The statistical data reflected in a Pew Research Center report in turn points to the wary attitude of Turkish citizens to Russia as a whole. In 2012, at the point where events in Syria were becoming exacerbated, 63% of them said Moscow was an unfavourable partner for Ankara, and in 2014, after the annexation of Crimea and the continuing conflict in Ukraine, the percentage of those displeased by the actions of the Russian Federation grew to 73%. It must also be stated that there has been an increase in distrust of Russia, which is accompanied by a growth in the positive mood among Turkish citizens in relation to further strengthening of cooperation with the NATO countries. Between 2010 and 2014 the Turkish public’s support for the North Atlantic alliance rose from 30% to 49%.

Despite the extensive trade, economic and energy cooperation and the steady development of bilateral relations, including future possible implementation of the Turkish Stream project, the existence of unresolved regional conflicts in which Moscow is involved in one way or another is again giving rise to apprehension and is also shaping negative public opinion in Turkey. The Nagorny Karabakh issue, territorial issues concerning the integrity of Georgia, the Syrian crisis and finally the Ukraine conflict are exacerbating an already tense regional situation, setting the tone for relations between Ankara and Moscow.

Finally, it is also necessary to dwell on such an important aspect as the impact of Russia’s “soft power” on the perception by Turkey’s political elite and civil society of historical events, including the Great Patriotic War. It is well known that public opinion is influenced by numerous factors, the chief of which is the media. Only in 2005 did Moscow launch the first large-scale international project to report events happening in Russia – Russia Today. But there is a perceived lack of such resources in the Turkish language, which could fill the vacuum which has formed around information about Russia. There are extremely few exchanges of students and representatives of the academic community and analytical centres. In addition the lack of Russian cultural and educational centres in Turkey right up to 2014 undoubtedly played a role. On the other hand, in the context of strengthening bilateral relations Moscow could show greater interest in supporting Turkish cultural centres in Russia, using them as a channel for Russian history and culture.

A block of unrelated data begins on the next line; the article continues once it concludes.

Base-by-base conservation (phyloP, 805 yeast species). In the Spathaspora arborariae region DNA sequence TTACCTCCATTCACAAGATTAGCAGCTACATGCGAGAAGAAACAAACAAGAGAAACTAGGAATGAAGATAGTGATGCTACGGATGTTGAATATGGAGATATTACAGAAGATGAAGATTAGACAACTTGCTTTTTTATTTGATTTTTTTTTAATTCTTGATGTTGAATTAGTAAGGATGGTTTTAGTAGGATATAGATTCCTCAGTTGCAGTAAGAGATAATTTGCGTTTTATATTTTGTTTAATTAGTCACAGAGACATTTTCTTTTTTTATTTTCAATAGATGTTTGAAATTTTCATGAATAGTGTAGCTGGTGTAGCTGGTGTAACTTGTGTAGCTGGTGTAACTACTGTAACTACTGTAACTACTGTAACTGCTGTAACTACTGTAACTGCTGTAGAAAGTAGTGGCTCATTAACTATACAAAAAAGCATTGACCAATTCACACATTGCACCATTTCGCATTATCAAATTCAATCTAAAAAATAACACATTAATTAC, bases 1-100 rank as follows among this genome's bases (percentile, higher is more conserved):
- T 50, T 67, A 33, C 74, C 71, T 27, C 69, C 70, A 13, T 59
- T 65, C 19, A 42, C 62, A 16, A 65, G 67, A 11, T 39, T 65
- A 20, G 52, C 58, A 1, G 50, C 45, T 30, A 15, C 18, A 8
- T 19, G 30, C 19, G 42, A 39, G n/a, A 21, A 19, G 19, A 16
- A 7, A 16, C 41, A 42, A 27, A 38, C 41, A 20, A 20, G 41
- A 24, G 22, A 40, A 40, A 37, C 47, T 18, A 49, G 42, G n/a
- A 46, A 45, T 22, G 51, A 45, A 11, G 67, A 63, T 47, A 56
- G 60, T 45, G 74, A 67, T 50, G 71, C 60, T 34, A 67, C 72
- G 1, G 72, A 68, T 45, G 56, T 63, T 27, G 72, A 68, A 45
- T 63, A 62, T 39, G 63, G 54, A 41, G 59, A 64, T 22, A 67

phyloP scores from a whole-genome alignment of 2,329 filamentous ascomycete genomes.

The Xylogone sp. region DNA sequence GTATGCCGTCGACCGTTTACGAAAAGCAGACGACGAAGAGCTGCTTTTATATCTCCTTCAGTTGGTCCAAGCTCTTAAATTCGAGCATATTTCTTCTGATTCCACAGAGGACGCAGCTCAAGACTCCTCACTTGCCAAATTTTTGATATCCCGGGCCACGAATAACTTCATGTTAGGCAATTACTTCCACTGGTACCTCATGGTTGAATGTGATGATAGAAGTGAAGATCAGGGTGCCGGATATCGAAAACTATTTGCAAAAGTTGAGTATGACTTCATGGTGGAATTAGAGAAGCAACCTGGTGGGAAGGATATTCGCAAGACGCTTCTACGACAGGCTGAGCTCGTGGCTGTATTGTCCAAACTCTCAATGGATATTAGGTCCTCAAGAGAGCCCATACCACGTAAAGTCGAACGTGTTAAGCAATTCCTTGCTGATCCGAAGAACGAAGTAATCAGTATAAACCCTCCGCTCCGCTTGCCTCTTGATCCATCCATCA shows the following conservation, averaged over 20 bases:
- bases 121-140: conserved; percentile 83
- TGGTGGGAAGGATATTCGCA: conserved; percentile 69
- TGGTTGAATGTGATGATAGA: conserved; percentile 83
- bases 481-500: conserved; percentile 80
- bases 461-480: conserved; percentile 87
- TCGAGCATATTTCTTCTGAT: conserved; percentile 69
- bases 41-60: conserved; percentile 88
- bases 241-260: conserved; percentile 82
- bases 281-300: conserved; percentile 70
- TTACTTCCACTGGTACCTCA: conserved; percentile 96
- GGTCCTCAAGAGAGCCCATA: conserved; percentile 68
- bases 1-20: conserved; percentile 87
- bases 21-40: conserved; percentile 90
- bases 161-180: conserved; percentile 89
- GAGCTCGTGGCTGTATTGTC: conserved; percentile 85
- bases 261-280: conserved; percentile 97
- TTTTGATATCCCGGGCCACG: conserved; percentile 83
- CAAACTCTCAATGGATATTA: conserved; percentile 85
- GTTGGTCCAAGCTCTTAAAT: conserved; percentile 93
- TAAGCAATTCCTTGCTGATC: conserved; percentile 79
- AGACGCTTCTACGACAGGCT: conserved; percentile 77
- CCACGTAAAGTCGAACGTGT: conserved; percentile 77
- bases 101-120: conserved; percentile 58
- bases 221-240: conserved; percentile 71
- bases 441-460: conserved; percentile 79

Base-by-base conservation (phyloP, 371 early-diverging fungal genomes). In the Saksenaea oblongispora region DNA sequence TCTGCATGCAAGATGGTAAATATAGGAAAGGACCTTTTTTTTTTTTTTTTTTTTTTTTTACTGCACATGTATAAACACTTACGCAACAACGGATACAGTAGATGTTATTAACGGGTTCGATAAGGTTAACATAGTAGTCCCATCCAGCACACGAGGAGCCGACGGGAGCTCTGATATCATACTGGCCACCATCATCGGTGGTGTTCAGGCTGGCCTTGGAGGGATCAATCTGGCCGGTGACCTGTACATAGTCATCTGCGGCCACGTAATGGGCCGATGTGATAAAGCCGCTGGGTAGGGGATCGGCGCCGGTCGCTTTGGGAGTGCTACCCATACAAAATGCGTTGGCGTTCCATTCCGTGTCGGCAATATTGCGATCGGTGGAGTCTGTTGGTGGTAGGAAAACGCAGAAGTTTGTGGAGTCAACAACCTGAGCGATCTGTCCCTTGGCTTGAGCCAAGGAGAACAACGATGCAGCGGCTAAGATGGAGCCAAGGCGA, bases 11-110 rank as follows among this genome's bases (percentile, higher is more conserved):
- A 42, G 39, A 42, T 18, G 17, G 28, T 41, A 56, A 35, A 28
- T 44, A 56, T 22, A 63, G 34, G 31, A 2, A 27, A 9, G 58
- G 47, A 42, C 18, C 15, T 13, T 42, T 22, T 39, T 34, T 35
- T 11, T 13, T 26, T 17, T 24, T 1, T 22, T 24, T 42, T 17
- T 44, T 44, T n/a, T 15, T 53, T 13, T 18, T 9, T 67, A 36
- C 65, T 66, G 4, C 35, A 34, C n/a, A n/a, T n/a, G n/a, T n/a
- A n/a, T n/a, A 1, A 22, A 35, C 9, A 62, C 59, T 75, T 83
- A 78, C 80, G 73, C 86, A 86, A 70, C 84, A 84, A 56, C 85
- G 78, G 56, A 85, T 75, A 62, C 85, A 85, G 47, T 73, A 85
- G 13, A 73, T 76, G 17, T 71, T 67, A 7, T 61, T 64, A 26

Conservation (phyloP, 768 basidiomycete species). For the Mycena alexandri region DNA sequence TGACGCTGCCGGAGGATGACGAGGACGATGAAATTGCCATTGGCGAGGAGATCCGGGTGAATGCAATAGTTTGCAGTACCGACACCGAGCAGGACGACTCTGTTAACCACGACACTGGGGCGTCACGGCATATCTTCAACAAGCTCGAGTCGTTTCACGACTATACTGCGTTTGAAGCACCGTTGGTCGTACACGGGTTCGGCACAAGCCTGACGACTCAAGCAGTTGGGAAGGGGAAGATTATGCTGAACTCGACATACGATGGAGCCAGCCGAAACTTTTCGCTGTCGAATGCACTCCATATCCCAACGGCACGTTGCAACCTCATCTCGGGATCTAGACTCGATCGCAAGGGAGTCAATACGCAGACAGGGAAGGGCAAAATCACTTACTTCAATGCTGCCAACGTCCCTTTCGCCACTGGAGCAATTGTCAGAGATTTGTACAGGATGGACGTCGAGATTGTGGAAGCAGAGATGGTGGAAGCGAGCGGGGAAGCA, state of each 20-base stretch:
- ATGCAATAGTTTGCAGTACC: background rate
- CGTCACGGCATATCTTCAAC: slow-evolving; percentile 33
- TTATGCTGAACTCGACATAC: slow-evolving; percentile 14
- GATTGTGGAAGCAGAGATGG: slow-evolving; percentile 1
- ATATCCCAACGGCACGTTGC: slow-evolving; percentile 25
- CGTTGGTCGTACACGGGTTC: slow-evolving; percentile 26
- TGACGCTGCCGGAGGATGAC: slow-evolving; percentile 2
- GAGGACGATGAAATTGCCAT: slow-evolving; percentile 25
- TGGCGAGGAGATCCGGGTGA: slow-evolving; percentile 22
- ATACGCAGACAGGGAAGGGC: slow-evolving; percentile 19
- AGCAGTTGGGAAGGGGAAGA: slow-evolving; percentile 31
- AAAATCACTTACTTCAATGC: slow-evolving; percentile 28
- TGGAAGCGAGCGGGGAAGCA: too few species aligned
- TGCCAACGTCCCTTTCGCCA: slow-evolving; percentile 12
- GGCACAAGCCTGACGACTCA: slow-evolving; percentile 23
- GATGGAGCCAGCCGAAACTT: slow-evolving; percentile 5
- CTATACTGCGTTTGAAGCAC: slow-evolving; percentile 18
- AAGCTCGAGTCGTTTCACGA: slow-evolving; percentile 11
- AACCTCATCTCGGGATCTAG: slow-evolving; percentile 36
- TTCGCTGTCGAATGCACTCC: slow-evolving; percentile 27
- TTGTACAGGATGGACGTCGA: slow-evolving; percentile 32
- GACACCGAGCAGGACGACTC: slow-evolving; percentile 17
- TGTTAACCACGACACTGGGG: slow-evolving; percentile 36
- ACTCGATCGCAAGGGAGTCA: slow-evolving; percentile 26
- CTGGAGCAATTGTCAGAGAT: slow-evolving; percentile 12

An understanding of the significance of dates such as 9 May comes only when not only the political elites but also above all representatives of civil society in both states begin to work together at a quantitatively new level. The question of education, establishing close communications and familiarising people with the history of both countries play a key role here. Despite the difficulties that both states are experiencing, using the tools of “soft power” will be able to bring home the role of the USSR in the Second World War and the significance of 9 May to the civil population of Turkey, and the Russian population will gain a deeper understanding of the results of the First World War for Turkey.

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Poll conducted

  1. In your opinion, what are the US long-term goals for Russia?
    U.S. wants to establish partnership relations with Russia on condition that it meets the U.S. requirements  
     33 (31%)
    U.S. wants to deter Russia’s military and political activity  
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    U.S. wants to dissolve Russia  
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    U.S. wants to establish alliance relations with Russia under the US conditions to rival China